As part of our K-12 Outreach, CLACS hosts a teacher residency program, attracting local educators who are interested in enhancing the Latin American studies curricula in their classrooms.
David Hanna, a history teacher at University Neighborhood High School in Manhattan’s Lower East Side, teaches Regents prep courses in both Global and U.S. History, as well as AP United States History. In 2011 he participated in the CLACS Teacher Residency Program.
During his time in the program, he worked with NYU faculty and CLACS staff to research rural to urban migration in Brazil. He also developed curricular materials about this topic, aimed for high school-aged students. In January 2012, at the K-12 educator conference that marks the closing of the program, he and other participants presented their curricular materials to their peers. These curricular materials and others are available on the CLACS website for teachers around the world to use free of charge.
According to David, his students responded well to the curriculum, and had a lot to say during the activities. “They were probably the best conversations we had in class all semester,” David says. He plans to teach the curriculum to future students.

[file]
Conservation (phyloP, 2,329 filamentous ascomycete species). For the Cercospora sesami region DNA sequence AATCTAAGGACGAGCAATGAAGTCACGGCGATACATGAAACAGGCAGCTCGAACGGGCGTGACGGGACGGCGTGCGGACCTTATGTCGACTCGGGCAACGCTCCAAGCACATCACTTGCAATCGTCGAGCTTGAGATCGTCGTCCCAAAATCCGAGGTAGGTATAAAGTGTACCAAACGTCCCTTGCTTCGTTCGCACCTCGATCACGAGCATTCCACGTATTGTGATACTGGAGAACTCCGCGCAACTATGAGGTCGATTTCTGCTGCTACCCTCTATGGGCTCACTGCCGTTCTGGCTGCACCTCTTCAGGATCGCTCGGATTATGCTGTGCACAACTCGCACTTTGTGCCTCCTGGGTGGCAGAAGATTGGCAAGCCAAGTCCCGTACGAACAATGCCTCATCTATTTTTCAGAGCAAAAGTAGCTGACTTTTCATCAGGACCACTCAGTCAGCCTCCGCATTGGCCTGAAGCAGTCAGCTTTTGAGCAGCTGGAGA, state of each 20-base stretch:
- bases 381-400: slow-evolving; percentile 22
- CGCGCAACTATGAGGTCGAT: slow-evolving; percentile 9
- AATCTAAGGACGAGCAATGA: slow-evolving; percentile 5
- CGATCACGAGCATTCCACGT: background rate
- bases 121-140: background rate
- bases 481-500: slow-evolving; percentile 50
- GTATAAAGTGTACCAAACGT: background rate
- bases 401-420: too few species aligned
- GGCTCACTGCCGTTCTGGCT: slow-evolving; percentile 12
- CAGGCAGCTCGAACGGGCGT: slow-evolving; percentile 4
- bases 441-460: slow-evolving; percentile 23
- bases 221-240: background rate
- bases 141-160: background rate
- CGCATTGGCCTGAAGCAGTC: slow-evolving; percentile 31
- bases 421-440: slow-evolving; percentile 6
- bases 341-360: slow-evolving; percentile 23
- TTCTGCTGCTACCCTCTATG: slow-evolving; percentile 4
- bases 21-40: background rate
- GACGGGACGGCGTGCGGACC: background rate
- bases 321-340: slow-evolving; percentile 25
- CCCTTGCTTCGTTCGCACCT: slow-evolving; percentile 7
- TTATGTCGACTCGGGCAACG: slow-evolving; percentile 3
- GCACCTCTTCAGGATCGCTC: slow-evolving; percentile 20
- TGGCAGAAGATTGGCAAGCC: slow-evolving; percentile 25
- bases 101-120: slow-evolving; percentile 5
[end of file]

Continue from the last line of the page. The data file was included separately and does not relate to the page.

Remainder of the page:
David is an avid history lover, which inspired his career choice. His interest in history spans much farther than Latin America. This year he published his first book, titled Knights of the Sea, which chronicles the lives of two young naval officers in Maine during the War of 1812.
David says that he had a great experience participating in the teacher residency program, and that he would definitely recommend the program to other educators. “I grew as a teacher by broadening my understanding of Latin America. I also got to share my efforts with teachers from across the city both at the conference, as well as online,” David says.
In addition to the residency program, David is also contributing to the “Teaching Global History” book project, a project that brings educators and scholars together with the common goal of making recent research on global history more accessible to educators and students.